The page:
James Cameron




book review


James Cameron

AS A foreign correspondent, James Cameron was present at virtually every major event during the 20th Century's most crucial, world-shaping decades. He attended historic occasions like most people attend dinner parties.

Be it from Berlin, Africa, India, Suez, China, USA, Korea, Vietnam, Bikini Atoll or Hiroshima, he filed despatches first for the fabled Picture Post, and the News Chronicle and, of all things, the Daily Express. He acquitted himself not only as a writer capable of conveying the angst and horror of troubled regions but also as a man of compassion, humanity and insight.

He spent the last 10 years of his life (he died in January) completing a weekly column for The Guardian, it is from these that this book is compiled.

What emerges is an ageing man not pining for the lost daring of the past but thankful that he was able to spend his time doing what he did best (he never worked outside of newspapers), and now presenting his ruminations on affairs both worldly and (apparently) trivial in a manner made cogent by the very depth and variety of his experiences.

Travelling thousands of miles with a pet grass-snake in his pocket and given to praising bread coated with a veneer of Marmite, topped by peanut butter and thinly sliced onion, it seems Cameron enjoyed a measure of eccentricity just sufficient to put an edge on his perceptions. An edge perhaps denied to more normal, thoroughly rational folk.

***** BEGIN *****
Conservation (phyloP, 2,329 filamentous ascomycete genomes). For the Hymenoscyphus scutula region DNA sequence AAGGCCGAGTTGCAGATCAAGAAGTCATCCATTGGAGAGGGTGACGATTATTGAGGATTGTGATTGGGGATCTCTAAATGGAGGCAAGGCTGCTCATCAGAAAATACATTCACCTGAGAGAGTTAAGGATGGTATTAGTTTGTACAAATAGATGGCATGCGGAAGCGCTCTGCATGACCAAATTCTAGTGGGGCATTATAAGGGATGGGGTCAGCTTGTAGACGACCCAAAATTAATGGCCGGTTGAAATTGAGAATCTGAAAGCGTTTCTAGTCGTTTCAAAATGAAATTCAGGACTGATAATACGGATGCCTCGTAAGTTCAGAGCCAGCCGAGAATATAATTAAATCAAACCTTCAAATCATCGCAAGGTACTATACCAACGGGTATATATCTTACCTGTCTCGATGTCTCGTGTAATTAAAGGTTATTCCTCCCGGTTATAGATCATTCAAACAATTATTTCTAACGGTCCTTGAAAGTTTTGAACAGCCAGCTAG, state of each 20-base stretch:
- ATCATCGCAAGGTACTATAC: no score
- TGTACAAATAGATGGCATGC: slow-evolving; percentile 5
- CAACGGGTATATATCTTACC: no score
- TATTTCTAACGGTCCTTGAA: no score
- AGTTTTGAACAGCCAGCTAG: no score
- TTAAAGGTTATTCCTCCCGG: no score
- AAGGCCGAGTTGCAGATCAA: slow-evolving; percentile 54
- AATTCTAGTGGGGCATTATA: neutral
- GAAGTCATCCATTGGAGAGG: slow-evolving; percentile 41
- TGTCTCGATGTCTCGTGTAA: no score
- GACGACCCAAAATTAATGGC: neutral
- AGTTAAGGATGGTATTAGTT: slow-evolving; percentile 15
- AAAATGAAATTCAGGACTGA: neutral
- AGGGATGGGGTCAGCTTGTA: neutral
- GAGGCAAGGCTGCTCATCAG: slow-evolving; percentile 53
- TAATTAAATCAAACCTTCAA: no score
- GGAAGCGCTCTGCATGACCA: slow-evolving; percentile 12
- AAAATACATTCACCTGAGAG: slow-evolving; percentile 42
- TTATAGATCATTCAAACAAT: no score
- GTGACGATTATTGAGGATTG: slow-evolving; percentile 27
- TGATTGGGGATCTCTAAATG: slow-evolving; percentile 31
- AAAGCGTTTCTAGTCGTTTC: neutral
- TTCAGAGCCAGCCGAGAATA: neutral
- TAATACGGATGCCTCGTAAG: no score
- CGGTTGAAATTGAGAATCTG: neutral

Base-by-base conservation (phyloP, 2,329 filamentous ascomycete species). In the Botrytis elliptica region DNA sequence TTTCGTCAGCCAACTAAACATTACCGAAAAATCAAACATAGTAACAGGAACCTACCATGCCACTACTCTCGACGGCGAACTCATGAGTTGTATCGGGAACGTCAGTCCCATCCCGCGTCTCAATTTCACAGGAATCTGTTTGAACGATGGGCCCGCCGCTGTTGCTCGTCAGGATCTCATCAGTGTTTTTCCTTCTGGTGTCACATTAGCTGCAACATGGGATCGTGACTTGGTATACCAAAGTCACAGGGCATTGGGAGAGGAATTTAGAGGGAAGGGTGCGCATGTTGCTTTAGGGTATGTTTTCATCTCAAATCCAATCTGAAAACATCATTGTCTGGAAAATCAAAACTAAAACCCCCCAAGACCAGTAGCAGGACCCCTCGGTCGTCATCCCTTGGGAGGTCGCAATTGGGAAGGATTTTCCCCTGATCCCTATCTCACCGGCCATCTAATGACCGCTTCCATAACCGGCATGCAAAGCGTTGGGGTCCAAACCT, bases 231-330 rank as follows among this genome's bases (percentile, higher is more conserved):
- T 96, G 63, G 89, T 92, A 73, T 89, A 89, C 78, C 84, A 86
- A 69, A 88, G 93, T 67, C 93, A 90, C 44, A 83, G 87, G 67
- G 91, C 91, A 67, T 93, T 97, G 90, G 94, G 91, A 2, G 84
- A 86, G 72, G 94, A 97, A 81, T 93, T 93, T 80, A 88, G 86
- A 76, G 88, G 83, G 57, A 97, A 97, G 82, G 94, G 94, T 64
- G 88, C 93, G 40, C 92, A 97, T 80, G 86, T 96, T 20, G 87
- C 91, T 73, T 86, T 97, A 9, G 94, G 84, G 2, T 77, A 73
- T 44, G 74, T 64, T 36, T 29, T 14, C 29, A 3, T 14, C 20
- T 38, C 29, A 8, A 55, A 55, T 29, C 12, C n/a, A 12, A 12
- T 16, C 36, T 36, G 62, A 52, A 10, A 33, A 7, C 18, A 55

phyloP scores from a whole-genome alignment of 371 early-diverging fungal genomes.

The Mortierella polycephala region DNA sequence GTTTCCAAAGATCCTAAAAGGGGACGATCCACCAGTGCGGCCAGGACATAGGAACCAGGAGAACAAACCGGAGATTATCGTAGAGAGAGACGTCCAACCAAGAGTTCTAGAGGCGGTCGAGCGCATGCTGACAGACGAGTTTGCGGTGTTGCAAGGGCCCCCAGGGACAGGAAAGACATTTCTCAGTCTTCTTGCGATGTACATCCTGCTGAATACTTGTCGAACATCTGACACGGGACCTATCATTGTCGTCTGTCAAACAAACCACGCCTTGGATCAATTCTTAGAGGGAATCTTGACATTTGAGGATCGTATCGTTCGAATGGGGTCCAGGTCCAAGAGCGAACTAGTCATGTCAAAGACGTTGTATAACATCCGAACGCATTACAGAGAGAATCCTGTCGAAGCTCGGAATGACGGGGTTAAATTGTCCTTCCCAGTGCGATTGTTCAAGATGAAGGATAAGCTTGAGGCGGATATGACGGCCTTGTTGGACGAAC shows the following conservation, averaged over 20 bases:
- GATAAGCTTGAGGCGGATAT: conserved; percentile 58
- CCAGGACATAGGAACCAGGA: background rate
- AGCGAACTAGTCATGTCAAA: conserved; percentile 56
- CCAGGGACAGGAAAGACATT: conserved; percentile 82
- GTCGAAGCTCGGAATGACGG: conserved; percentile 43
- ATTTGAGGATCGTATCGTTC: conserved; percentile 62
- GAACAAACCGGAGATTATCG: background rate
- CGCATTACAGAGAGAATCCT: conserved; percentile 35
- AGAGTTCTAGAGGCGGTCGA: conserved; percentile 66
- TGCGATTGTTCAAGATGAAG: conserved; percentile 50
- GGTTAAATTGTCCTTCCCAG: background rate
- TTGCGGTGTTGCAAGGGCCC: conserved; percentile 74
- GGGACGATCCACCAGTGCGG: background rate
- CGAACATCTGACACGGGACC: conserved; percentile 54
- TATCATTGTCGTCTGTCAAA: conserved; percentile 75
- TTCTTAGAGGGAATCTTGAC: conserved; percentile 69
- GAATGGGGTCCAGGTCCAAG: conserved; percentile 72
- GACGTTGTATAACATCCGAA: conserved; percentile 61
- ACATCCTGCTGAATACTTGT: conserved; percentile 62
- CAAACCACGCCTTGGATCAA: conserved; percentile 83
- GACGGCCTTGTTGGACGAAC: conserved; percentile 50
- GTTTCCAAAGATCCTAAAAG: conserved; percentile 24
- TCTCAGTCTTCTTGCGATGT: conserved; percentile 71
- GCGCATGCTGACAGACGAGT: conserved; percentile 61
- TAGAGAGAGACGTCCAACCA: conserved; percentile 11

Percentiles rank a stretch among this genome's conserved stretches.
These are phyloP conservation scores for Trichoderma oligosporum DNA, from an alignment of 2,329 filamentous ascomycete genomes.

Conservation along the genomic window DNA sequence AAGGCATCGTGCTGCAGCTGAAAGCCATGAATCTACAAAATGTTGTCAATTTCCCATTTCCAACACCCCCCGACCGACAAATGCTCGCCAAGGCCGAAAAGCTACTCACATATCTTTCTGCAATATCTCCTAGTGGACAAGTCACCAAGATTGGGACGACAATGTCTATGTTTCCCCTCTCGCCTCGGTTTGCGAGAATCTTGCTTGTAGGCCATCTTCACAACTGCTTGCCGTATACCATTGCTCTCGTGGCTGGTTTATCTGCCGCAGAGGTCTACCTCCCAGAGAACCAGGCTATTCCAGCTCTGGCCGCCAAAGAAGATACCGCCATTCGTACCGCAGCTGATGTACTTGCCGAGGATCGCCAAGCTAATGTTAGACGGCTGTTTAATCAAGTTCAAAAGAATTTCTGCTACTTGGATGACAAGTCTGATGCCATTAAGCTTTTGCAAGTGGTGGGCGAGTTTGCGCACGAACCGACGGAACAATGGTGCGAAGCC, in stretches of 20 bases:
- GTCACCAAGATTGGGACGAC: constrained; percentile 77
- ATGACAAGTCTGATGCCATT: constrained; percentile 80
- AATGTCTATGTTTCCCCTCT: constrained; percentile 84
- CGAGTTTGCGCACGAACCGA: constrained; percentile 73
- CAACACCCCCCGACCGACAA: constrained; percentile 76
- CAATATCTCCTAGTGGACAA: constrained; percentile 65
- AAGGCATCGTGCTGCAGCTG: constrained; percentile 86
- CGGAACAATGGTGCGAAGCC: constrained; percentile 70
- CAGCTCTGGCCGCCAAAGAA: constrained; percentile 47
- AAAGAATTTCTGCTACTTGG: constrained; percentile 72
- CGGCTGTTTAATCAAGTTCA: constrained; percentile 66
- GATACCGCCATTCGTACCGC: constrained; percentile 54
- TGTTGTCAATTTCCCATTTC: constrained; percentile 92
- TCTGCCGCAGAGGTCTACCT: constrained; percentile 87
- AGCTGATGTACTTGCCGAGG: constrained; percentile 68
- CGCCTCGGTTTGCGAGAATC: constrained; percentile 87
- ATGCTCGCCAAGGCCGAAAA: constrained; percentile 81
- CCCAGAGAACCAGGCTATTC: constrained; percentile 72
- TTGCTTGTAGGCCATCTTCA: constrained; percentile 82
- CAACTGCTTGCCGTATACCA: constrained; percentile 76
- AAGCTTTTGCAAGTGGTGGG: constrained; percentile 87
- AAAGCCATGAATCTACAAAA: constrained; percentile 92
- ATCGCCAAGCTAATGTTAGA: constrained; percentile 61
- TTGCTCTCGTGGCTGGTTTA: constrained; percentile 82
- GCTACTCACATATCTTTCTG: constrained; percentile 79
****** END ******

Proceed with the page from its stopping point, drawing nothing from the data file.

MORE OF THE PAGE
Looking back over meetings with world leaders, it is the odd details that he picks out, the quirks and mannerisms that help define the real person rather than the statesperson wrapped up in the oratory of the moment.

Cameron himself often gave thanks that he was never employed in politics. Like Groucho Marx, he wouldn't want to be, in any organisation that would admit the likes of him. The closest he came was as President of the Shepherd's Bush Agrarian and Peasant Party. Of this he was also sole member.

Having witnessed three atomic blasts, which gave him nightmares for life, he owns up somewhat apologetically to being the world's first "bomb bore". But he ponders how different the globe might be if those whose fingers are poised over the buttons of destruction had also been present at such frighteningly elucidatory scenes.

On this matter Cameron claims ". . . not the right to argue but the experience to get wound up". Probably the keynote to these collected columns.


mick sinclair

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